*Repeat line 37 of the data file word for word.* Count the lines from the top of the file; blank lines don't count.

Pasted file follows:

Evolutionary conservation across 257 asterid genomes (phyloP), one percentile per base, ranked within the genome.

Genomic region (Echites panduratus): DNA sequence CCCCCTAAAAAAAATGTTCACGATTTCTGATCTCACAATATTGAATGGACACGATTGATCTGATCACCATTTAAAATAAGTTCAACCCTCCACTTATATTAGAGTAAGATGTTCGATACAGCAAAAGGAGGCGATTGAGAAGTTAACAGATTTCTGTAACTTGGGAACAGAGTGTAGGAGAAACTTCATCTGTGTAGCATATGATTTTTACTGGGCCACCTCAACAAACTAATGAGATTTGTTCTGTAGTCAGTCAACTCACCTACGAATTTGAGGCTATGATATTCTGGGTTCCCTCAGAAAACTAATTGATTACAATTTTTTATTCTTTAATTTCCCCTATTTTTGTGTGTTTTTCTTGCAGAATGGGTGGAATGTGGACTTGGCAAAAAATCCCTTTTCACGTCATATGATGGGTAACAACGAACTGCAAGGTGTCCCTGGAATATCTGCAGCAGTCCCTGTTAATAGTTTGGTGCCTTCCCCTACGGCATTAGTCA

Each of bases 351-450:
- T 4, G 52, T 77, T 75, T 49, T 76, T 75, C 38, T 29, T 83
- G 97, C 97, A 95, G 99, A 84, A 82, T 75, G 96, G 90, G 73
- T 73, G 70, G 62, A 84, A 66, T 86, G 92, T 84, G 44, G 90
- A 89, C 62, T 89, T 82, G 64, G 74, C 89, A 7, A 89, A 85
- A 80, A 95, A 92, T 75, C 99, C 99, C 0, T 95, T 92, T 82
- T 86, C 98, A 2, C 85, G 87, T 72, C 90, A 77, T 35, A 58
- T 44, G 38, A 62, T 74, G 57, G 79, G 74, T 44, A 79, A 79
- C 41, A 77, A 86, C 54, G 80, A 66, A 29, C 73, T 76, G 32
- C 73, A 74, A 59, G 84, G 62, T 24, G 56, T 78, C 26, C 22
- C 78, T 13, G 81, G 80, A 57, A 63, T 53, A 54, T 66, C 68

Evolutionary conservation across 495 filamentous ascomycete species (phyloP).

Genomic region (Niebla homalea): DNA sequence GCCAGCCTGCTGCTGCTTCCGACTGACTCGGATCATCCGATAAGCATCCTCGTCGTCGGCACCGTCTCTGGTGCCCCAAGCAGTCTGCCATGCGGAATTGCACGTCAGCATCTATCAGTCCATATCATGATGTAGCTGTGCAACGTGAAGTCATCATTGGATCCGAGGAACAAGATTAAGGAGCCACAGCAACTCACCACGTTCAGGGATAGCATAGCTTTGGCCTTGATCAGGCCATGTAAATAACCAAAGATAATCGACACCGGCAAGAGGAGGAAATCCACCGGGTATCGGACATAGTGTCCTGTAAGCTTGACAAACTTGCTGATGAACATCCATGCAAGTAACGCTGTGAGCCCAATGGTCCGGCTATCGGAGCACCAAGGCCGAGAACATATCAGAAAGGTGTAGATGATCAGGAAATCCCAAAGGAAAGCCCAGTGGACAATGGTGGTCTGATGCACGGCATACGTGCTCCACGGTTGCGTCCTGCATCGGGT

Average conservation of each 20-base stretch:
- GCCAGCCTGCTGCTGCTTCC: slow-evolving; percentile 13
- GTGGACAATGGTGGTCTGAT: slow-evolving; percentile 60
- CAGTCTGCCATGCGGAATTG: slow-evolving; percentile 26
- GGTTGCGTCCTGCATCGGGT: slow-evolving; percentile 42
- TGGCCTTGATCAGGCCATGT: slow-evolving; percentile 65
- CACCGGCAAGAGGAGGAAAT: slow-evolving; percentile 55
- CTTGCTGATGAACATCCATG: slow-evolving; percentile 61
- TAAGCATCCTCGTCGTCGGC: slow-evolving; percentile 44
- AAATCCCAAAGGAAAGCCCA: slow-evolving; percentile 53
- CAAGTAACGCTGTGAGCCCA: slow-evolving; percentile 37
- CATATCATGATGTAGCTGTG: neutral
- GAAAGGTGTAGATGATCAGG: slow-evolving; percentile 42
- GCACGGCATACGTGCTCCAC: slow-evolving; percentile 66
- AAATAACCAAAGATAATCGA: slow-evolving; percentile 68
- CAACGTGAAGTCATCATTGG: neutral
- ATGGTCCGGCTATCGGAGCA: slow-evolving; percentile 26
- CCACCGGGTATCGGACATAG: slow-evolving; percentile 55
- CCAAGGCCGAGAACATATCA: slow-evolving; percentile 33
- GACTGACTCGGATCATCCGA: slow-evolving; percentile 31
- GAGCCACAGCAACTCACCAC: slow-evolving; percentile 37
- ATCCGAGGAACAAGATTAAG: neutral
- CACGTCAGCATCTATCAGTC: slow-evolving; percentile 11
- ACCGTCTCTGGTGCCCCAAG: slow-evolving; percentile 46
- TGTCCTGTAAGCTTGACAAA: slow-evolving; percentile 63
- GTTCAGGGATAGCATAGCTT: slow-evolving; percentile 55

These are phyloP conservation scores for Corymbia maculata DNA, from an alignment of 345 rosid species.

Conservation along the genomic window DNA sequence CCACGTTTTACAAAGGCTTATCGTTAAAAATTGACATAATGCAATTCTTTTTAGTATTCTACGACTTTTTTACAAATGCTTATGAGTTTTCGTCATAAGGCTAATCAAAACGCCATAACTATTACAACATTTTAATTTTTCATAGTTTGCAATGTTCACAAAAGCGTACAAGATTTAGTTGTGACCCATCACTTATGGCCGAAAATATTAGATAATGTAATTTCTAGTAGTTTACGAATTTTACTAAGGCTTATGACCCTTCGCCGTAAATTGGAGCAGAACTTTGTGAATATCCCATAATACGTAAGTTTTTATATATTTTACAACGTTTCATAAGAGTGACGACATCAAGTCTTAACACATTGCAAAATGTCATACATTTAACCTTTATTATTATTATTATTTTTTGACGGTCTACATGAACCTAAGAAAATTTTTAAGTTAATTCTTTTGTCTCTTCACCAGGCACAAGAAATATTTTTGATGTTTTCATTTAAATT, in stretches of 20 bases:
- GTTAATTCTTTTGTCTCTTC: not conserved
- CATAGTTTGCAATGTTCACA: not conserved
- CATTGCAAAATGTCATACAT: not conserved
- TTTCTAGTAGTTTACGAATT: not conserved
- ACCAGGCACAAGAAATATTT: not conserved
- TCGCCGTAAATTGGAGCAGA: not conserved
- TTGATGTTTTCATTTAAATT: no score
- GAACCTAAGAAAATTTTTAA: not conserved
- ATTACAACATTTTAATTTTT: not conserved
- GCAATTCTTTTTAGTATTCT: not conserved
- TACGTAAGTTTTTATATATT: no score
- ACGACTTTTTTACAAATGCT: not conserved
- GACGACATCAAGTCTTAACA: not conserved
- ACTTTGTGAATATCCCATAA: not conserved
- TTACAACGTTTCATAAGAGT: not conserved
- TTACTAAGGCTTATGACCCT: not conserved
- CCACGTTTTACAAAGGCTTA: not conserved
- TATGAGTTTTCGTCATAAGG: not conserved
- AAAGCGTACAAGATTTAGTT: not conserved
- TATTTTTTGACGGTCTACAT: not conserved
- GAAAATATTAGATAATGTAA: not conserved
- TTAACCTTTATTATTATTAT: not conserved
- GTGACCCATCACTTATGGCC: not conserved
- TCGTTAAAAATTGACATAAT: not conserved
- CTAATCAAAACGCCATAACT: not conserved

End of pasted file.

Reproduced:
- ATCCGAGGAACAAGATTAAG: neutral